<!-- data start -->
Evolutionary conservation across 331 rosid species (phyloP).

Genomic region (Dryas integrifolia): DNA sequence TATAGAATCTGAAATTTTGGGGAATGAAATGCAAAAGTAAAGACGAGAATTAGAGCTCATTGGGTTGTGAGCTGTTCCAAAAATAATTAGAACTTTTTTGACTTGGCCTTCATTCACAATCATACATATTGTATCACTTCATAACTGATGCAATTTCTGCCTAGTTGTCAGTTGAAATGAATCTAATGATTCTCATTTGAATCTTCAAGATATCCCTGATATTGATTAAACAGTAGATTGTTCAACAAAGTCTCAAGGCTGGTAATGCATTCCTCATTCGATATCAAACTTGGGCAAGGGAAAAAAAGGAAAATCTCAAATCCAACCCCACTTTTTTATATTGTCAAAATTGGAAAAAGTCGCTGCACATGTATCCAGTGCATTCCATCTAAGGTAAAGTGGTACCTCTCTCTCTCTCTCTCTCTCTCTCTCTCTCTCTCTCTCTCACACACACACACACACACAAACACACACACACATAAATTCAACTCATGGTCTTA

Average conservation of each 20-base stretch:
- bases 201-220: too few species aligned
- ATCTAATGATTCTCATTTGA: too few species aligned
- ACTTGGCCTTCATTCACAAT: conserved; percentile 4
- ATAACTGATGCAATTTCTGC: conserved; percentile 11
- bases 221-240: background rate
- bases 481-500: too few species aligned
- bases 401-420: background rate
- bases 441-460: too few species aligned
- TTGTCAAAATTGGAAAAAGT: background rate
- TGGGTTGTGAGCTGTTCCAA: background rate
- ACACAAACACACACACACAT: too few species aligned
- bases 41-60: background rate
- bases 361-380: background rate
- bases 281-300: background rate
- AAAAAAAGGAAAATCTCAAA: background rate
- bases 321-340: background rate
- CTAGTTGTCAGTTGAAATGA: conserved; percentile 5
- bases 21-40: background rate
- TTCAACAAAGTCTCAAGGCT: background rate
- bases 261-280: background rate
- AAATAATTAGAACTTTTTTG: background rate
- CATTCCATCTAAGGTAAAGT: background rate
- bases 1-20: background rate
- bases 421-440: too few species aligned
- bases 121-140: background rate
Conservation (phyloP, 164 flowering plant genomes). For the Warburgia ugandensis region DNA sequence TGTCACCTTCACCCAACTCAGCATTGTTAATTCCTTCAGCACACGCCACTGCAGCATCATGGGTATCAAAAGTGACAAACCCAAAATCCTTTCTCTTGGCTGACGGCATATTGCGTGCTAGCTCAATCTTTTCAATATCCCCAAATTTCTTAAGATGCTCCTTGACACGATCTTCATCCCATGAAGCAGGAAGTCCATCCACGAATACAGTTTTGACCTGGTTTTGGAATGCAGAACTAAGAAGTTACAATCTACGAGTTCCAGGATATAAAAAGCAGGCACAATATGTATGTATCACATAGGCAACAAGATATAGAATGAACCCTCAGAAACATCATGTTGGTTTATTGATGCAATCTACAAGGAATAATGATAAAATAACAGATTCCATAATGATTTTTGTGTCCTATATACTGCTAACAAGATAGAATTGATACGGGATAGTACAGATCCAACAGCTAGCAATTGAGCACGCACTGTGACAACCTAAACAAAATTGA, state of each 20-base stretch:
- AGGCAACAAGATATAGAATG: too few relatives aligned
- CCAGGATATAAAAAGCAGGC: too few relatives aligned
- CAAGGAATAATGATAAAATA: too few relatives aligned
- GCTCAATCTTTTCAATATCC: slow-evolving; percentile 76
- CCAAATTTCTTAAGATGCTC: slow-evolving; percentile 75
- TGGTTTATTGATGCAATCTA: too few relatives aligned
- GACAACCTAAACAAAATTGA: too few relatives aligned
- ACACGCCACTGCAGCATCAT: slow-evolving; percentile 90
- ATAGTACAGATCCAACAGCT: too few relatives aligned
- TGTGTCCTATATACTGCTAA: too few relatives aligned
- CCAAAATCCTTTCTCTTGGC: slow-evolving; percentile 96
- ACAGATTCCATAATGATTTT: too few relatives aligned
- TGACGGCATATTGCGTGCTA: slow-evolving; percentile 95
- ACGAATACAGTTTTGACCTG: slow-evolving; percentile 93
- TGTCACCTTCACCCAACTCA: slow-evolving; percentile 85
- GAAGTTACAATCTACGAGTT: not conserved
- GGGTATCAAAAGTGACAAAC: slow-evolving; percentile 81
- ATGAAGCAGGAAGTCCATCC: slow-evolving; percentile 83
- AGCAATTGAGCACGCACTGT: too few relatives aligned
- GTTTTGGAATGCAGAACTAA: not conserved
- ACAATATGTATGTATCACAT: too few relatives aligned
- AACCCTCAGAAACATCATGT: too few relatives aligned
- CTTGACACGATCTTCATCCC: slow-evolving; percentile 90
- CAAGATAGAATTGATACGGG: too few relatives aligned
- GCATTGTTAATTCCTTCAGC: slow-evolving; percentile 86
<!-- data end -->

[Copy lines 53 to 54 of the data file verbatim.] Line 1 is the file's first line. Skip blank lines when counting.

- CAAGATAGAATTGATACGGG: too few relatives aligned
- GCATTGTTAATTCCTTCAGC: slow-evolving; percentile 86